By Francis Kan –
A day after its dramatic implosion under almost a billion dollars of losses, the collapse of China Aviation Oil is being compared with the two biggest failures in local corporate history: Barings Bank in 1994 and Pan-Electric Industries in 1985.
The crash of those two entities sent shockwaves throughout the financial industry, resulting in companies going bankrupt, executives being arrested, scores of people losing their life savings and even a few suicides.
When the dust had cleared in the Pan-El saga — which saw the company splinter under $450 million of debt — more than 30 banks had been hit, and a handful of stock broking houses were either sold or went belly-up. Two Pan-El directors were jailed for their role in the debacle.
In Barings’ case, the infamous rogue trader Nick Leeson single-handedly brought down Britain’s oldest merchant bank when he chalked up US$1.2 billion in trading losses. Leeson was arrested in Frankfurt after a manhunt, and imprisoned for five years here.
But beyond the immediate carnage, the landmark changes made as a direct result of these two incidents have led to the strengthening of our financial system, and played a great part in shaping today’s regulatory landscape.
Financial institutions are now better capitalised and supervised following Pan-El, while greater powers were handed to Singapore’s derivatives exchange (now a part of the Singapore Exchange) after Barings.
So what will CAO’s legacy be? Will this latest episode lead to a new round of regulatory soul searching? Or is this, as the Singapore Exchange claims, an isolated incident that is devoid of systemic ramifications?
It is probably too early to decipher the long-term impact of CAO’s collapse. After all, the authorities have to find out how this mess came about in the first place, before deciding on what should be done about it.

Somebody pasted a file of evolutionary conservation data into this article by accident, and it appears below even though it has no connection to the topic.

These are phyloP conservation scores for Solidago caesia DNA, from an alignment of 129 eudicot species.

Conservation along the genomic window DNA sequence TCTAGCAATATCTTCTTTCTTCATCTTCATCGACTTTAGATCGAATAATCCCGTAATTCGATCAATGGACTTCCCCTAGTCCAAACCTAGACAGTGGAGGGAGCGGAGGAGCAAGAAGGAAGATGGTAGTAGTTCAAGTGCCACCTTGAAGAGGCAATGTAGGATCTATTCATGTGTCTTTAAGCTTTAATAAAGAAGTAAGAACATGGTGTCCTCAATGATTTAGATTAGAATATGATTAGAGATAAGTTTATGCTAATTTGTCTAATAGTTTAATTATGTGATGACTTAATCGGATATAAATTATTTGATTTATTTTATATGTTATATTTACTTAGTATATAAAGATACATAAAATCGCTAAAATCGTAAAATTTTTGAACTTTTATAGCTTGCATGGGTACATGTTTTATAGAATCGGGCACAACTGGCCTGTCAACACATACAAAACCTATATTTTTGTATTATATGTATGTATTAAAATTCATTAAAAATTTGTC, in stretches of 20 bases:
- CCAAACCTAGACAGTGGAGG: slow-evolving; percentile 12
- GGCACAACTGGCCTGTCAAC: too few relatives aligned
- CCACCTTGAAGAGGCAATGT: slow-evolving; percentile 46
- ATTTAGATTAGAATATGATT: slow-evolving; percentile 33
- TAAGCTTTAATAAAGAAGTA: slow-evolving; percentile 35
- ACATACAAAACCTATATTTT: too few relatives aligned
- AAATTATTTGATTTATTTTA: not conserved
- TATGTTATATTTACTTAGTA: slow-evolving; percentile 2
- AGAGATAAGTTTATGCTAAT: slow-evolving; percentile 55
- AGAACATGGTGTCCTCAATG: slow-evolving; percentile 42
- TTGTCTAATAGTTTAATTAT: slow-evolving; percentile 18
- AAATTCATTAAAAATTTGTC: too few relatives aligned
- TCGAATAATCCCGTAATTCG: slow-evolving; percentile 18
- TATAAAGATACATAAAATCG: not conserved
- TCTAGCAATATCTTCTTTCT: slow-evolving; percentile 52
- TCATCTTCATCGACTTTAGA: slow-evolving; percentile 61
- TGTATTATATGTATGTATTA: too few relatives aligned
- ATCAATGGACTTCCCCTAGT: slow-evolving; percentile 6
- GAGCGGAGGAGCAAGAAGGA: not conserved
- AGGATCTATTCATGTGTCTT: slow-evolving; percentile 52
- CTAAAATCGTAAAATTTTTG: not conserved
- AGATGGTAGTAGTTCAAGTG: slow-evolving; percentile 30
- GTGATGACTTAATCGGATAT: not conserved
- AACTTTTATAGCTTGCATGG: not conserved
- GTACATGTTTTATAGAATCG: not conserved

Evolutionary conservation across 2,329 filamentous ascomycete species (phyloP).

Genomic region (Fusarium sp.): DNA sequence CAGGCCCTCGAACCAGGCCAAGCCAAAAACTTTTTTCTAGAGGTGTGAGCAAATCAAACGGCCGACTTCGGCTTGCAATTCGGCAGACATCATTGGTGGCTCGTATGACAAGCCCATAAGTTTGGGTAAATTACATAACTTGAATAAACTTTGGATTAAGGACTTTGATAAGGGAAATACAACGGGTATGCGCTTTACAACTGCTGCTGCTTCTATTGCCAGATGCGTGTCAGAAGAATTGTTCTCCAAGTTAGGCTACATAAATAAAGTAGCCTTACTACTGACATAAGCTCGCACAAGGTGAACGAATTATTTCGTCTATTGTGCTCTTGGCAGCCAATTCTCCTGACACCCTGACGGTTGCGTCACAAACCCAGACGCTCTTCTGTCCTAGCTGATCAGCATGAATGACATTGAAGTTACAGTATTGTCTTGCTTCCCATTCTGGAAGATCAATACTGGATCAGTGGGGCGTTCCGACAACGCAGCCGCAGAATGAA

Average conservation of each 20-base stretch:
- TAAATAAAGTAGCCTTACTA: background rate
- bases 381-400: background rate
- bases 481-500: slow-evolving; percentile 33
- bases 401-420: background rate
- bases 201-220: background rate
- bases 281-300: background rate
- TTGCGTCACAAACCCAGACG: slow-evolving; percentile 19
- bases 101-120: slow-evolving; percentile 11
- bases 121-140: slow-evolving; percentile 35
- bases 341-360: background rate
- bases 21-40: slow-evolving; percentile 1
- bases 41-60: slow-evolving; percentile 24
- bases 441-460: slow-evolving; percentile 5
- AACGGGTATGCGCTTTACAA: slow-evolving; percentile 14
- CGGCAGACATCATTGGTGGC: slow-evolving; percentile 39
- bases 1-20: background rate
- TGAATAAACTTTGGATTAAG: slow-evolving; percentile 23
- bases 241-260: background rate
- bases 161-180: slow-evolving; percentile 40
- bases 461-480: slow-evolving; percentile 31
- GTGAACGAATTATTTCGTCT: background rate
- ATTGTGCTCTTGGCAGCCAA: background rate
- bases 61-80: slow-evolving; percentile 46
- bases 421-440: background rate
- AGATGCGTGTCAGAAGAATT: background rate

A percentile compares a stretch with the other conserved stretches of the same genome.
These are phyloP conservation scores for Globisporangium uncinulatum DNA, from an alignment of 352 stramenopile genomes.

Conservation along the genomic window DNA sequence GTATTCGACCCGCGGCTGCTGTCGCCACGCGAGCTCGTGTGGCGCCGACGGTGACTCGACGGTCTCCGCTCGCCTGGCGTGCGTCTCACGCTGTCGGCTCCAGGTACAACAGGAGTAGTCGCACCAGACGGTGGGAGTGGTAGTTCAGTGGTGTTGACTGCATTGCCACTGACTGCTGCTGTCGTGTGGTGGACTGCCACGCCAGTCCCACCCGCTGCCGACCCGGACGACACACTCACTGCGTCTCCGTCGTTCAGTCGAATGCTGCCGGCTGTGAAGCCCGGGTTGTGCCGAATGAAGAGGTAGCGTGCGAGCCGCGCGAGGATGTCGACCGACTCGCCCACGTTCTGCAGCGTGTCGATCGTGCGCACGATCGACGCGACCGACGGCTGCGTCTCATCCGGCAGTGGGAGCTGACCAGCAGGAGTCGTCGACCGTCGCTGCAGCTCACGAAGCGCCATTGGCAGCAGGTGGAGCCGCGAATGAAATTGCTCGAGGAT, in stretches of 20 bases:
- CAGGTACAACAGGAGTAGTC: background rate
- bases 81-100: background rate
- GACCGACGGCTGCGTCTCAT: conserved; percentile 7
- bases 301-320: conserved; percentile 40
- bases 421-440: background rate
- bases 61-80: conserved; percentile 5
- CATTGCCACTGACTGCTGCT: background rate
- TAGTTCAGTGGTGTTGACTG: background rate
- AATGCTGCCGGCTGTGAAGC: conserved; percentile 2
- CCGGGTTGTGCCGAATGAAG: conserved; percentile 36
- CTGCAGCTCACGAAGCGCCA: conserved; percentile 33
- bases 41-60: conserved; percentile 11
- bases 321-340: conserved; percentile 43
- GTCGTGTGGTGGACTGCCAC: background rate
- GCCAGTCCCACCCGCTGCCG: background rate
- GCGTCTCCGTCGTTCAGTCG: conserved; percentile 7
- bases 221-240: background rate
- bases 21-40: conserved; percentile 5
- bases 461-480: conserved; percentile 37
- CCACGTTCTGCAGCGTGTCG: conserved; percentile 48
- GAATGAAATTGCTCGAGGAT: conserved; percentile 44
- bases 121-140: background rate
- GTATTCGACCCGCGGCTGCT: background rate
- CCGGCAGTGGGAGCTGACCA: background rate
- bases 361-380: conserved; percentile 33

But already, some parties are calling for changes. The loudest cries have come from investors bemoaning the lack of transparency among China companies listed here.
David Gerald, head of the Securities Investors Association (Singapore), believes the CAO crisis “raises serious concerns about corporate governance in Chinese companies”.
The worry is that CAO-like time bombs could be ticking away among the 60 odd China-linked stocks on the local bourse.
The SGX will face pressure to defend its aggressive wooing of foreign companies to offer their shares here. Transparency issues at another China listing, New Lakeside, is likely to add to the pressure.
Another serious issue resulting from CAO’s collapse is the regulatory treatment of derivatives trading. These complex instruments — contracts whose value is tied to a stock or commodity — were also the root cause of Barings’ downfall.
But while it was Nick Leeson’s job to trade in these high-risk securities, CAO’s main activity is supplying jet fuel to airports in China. It had started out using derivatives known as oil swaps for hedging purposes, a legitimate tactic to fend off price fluctuations. But in 2003, CAO began to trade them for purely speculative reasons.
Market players told TODAY that CAO had bet that oil prices would be hovering around the US$30 mark in the fourth quarter of 2004. When prices went skyward and hit US$55 in October instead, the game was up and CAO was forced to realise its losses.
Their high-risk gamble is expected to cost them a mind-boggling US$550 million ($900 million).
Unlike shares and other types of derivatives, oil swaps are not regulated by an exchange like the SGX.
As such, there is little way for the market to know the full extent of a company’s exposure to these instruments until losses or profits are realised.
This explains why just days before CAO bared all, analysts covering the company had no inkling of the shocker to come.
Some changes are already in the works. After a four-year delay, new accounting standards, set to kick in next year, will require companies to report derivatives at their market value.
This will certainly help to some extent, but considering its high-risk nature, perhaps more can be done to monitor companies’ exposure to these instruments.
With Singapore making great strides in corporate governance, companies should no longer be permitted to engage in activities that fly under the supervisory radar.
Changes to address these problems could well become the lasting legacy of Singapore’s latest high-profile corporate failure.
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Source: Channel News Asia
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